Speeding is probably one of the most common driving behaviors experienced on the road. Some people report going slightly over the speed limit from time to time, but breaking the speed limit at high levels places drivers and others on the road at risk. Significantly higher damage is caused by cars that encounter collisions at speeds well above the speed limit. Fatalities are also more common in these types of accidents. If you were caught in the middle of a speeding-related car accident and suffered significant personal injuries, try calling a Tennessee auto accident lawyer for guidance.

Risks of Speeding

In the year 2017 alone, around 9,717 people were killed in a speeding-related car accident. This makes up 26% of all deaths from car accidents. Out of drivers who tend to be involved in fatal speeding accidents, 31% of them tend to be between the

ages of 15-20. For the people who are lucky enough to survive car accidents like these, most of them do no come out unscathed.

Many people suffer from serious personal injuries, some of which can become lifelong disabilities with pain and suffering. This can lead to lost wages, loss of enjoyment of life, and broken relationships. Common life-changing injuries include traumatic brain injuries (TBIs), chronic whiplash pain, spinal cord injuries, and facial disfigurements. Collisions involved with excessive speeding have so much force behind them, that most of the injuries sustained in these wrecks reach these higher levels of severity.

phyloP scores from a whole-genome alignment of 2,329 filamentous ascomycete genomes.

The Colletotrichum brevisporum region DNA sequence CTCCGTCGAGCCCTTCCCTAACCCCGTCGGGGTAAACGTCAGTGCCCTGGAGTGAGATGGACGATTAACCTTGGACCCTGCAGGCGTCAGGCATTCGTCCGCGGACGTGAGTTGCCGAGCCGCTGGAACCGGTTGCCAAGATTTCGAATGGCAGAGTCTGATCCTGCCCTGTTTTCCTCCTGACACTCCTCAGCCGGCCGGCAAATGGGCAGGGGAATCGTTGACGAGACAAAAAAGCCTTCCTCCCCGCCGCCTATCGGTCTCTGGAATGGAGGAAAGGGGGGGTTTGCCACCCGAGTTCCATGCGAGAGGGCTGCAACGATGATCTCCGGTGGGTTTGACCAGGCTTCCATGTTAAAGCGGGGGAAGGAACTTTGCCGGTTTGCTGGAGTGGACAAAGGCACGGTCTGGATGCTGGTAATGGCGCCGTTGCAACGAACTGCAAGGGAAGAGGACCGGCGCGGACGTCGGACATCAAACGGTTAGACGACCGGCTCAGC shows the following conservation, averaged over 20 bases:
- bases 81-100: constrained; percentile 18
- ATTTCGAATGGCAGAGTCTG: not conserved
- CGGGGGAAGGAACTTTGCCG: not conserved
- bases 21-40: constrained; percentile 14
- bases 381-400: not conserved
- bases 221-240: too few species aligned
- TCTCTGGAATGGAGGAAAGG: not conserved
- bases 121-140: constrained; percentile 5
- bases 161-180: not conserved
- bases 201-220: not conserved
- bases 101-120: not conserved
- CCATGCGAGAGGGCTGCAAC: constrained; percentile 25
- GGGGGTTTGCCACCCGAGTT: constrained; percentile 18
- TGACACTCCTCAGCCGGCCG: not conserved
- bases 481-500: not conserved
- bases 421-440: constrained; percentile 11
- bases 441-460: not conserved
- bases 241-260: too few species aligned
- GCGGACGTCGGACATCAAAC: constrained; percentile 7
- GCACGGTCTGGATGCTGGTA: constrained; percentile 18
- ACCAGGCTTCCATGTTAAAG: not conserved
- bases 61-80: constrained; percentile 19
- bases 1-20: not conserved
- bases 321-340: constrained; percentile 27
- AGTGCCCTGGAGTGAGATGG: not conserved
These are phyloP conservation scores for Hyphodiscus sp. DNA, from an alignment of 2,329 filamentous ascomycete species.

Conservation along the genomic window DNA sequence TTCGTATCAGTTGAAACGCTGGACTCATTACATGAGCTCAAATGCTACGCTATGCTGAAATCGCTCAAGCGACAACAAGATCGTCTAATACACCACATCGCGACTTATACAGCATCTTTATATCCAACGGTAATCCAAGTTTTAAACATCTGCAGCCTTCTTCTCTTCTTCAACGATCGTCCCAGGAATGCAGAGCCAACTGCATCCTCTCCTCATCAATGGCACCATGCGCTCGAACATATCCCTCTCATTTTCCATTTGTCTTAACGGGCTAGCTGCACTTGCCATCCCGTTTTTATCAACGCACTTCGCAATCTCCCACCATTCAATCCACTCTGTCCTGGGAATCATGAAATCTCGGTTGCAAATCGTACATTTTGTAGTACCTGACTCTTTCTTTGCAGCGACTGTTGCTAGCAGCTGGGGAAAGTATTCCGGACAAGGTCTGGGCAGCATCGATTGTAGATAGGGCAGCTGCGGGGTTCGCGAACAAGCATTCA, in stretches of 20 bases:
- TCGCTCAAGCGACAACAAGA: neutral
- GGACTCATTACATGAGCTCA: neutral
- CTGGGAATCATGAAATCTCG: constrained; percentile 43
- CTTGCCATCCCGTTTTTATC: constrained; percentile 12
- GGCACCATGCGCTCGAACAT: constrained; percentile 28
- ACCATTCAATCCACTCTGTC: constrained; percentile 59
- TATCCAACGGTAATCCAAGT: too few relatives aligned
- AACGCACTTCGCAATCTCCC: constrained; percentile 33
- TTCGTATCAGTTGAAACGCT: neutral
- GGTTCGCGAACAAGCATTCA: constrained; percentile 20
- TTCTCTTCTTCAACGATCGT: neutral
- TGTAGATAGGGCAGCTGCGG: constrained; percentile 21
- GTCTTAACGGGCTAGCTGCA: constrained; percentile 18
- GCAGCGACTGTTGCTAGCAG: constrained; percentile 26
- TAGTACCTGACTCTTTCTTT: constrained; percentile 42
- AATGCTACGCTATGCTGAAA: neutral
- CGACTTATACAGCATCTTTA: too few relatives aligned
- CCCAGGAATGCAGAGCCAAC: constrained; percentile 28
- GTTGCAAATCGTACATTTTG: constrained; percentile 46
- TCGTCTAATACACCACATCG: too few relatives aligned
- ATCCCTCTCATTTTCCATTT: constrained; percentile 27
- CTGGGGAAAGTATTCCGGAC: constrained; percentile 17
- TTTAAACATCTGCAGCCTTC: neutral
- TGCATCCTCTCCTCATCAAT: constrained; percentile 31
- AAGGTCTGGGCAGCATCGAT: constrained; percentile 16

Speeding increases a driver’s chances of losing control of the vehicle and significantly heightens the risk of severe to fatal injuries if an accident occurs. If a speeding driver has to suddenly stop the vehicle, they will probably not be able to do so in time. The driver caught with speeding could encounter jail time, fines, and license suspension. 

Consequences of Speeding 

Speeding itself has resulted in one-third of all deaths from car accidents within the past 20 years. For teenagers specifically, speeding was the cause of 31% of their deaths. When it comes to 42% of drivers, they do not consider going 10 miles per hour over the speed limit to be speeding. Many teens agree with this belief and most people tend to go 10 miles over the limit half of the time. The scary thing is that studies show that even going 10 miles over the limit is enough to increase a person’s chances of a car accident by 9.1%. Going even higher than 10 miles an hour over the limit only increases this percentage.